Commentary

Get ready for a recession...in 2009

High inflation may keep the Fed from lowering interest rates much further...and that could lead the economy to weaken even more next year.

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By Paul R. La Monica, CNNMoney.com editor at large

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Housing non-starter
Weak housing starts and a low reading on the CPI for January are pushing markets lower.

Crude concerns
Oil prices trading near record highs have added to the woes facing the US economy.
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NEW YORK (CNNMoney.com) -- Guess what, kids: Inflation isn't going away. And that means the Federal Reserve's job is getting tougher.

Oil is hovering around $100 a barrel. And the January Consumer Price Index figures - released Wednesday morning - showed inflation bubbling up.

With that in mind, some see dimming hopes for more aggressive interest rate cuts by the Federal Reserve.

The high inflation figures will "further complicate the Fed's easing campaign," said Ashraf Laidi, chief currency strategist with CMC Markets US, a New York-based brokerage firm, in a note Wednesday morning.

The Fed's "dual mandate" is to foster price stability and sustainable economic growth. And if the Fed keeps slashing interest rates, the risk is that the dollar will weaken further and this could fuel even more big spikes in commodity prices.

The new inflation numbers will make the Fed's latest economic forecasts - which it will release this afternoon in conjunction with the minutes from its last meeting - even more important.

It's unlikely the Fed will predict an actual decline in economic growth. But it's possible the Fed may have to lower its growth forecasts for 2008 as well as boost its projections for unemployment.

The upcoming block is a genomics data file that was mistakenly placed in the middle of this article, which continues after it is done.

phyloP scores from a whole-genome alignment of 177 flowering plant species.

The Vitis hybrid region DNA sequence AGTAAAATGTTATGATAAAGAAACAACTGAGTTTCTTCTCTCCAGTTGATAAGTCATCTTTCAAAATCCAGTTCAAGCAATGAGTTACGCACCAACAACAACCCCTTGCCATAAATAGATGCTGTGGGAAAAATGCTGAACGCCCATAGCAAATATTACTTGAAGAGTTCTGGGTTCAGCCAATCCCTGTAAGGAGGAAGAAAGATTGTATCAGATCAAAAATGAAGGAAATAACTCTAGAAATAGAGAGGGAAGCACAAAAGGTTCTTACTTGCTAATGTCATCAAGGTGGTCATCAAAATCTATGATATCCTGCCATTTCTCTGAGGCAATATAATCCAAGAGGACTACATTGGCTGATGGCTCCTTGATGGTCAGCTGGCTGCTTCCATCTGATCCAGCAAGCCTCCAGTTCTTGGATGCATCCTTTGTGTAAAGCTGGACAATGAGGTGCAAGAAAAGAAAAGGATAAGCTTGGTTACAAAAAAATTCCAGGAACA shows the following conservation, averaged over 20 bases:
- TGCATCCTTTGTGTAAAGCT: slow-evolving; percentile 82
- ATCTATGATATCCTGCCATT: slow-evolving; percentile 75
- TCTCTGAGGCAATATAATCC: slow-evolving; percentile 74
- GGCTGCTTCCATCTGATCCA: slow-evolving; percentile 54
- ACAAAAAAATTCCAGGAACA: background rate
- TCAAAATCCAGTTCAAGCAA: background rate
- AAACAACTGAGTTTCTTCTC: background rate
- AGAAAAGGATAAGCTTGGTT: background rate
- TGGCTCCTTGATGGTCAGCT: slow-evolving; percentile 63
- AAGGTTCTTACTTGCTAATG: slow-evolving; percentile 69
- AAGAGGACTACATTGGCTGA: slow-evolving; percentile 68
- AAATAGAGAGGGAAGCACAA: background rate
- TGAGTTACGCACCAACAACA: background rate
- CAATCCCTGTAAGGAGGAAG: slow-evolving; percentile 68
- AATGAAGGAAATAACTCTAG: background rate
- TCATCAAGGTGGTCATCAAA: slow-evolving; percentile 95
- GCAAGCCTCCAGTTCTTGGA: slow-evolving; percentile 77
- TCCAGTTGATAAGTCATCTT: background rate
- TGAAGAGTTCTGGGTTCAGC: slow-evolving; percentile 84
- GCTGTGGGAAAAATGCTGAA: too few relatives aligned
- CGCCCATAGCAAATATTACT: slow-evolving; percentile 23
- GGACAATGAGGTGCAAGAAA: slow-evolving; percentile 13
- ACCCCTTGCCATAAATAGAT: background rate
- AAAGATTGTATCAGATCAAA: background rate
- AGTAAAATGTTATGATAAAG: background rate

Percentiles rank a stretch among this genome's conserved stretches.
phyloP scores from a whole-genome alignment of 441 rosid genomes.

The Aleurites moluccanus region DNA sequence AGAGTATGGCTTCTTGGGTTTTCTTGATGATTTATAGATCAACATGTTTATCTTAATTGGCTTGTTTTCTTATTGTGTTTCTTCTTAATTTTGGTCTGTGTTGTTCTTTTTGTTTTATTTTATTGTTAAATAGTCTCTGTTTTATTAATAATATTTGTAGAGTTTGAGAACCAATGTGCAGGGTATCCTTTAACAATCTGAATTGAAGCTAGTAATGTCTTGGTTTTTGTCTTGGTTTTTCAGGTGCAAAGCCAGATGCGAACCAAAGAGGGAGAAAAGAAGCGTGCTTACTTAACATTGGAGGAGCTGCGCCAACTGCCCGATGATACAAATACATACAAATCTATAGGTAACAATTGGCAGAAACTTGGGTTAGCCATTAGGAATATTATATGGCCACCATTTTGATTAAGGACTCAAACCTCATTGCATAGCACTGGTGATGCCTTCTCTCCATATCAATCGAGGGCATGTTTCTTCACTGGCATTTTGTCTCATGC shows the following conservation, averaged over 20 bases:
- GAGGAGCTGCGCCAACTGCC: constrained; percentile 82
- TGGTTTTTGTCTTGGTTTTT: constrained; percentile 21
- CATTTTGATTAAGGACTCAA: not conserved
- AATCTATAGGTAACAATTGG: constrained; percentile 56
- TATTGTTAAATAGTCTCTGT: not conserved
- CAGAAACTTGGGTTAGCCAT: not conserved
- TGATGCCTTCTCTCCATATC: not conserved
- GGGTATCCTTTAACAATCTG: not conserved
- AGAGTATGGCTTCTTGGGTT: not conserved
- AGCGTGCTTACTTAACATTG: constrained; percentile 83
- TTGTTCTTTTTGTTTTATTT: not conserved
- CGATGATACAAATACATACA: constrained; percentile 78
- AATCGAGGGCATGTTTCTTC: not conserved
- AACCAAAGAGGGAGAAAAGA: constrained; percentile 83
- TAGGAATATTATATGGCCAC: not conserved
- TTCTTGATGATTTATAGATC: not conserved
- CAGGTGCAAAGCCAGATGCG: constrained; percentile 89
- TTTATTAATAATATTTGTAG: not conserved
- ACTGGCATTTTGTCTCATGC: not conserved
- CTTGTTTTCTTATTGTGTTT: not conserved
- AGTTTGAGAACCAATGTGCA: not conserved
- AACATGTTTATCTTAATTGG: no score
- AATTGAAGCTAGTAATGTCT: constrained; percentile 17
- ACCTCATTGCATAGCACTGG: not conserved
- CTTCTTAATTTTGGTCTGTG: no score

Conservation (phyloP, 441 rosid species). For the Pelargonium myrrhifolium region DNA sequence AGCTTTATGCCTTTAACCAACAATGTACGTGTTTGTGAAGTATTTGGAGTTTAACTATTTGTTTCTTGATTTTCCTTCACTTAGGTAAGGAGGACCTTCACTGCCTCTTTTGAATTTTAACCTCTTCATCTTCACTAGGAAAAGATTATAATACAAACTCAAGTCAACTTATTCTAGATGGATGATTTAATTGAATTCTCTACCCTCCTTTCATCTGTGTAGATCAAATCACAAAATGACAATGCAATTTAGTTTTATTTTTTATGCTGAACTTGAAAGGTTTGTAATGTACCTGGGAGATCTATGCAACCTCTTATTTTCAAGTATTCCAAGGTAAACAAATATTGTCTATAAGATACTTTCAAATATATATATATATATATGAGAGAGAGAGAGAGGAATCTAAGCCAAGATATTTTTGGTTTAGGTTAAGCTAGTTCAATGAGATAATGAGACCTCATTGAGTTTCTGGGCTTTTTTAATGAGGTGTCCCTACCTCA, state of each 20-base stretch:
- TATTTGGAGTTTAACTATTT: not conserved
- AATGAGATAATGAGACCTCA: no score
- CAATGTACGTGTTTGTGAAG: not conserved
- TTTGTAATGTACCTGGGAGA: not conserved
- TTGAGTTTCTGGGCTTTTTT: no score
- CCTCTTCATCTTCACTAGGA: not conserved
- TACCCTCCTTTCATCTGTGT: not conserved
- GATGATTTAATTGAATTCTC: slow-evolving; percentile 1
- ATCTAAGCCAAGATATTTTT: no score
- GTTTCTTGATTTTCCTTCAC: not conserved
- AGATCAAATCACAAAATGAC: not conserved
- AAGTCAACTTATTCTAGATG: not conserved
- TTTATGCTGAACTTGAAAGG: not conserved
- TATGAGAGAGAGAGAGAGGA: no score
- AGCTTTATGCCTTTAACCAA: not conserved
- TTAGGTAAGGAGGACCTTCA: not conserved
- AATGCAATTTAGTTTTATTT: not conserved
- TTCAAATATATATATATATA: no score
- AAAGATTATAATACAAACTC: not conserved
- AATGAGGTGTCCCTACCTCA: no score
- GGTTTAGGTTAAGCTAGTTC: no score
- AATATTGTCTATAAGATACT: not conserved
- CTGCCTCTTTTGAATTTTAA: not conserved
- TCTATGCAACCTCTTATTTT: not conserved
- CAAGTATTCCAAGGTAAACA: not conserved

In October, the Fed said it expected gross domestic product growth of 1.8% to 2.5% for 2008 and an annual unemployment rate of 4.8% to 4.9%. Laidi wrote that he thinks the Fed will reduce the low end of its 2008 GDP forecast to 1.5% and raise the upper end of its unemployment projection to 5%.

Others think that this year isn't the biggest problem for the Fed.

David Joy, chief market strategist for RiverSource Investments, said his biggest concern now is that the Fed may have to boost rates later this year to keep inflation in check.

If that's the case, the current economic woes are nothing compared to what lies ahead.

"Our forecast is that the economy will be strong enough in the U.S. later in 2008 to cause inflation. That will lead to the Fed raising interest rates and push us into a recession in the latter half of 2009," Joy said.

In other words, we have the classic case of stagflation rearing its ugly head - high inflation leading to slower growth. The Fed can only do its best to combat one of these bugaboos at a time and Joy believes the Fed will eventually err on the side of reducing inflation.

He added that there could be some good news next year. The worst might soon be over for housing and banks. But 2009 could be highlighted by what Joy dubs "rolling sector recessions" - i.e. other parts of the economy start to experience slowdowns even as the credit market recovers.

Joy also predicts that the unemployment rate will head much higher than current levels next year.

Economists at Lehman Brothers also are forecasting a tough 2009...although not necessarily a recession. In a report late last week, Lehman's economists wrote that they see GDP growth in 2009 of just 0.8% and an unemployment rate of 5.7%

The Fed, for what it's worth, forecast in October that GDP will increase 2.3% to 2.7% next year and that the unemployment rate will remain around 4.8% to 4.9%

So something's gotta give. I highly doubt the Fed will lower its targets to levels that are in line with the bleakest forecasts on Wall Street.

But if the central bank doesn't reduce its projections significantly enough, it risks looking at best, Pollyannaish about the economy, and at worst, completely out of touch with reality.

What do you think? Will the economy bounce back in 2009 or is the worst yet to come? To top of page

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Market indexes are shown in real time, except for the DJIA, which is delayed by two minutes. All times are ET. Disclaimer Morningstar: © 2014 Morningstar, Inc. All Rights Reserved. Disclaimer The Dow Jones IndexesSM are proprietary to and distributed by Dow Jones & Company, Inc. and have been licensed for use. All content of the Dow Jones IndexesSM © 2014 is proprietary to Dow Jones & Company, Inc. Chicago Mercantile Association. The market data is the property of Chicago Mercantile Exchange Inc. and its licensors. All rights reserved. FactSet Research Systems Inc. 2014. All rights reserved. Most stock quote data provided by BATS.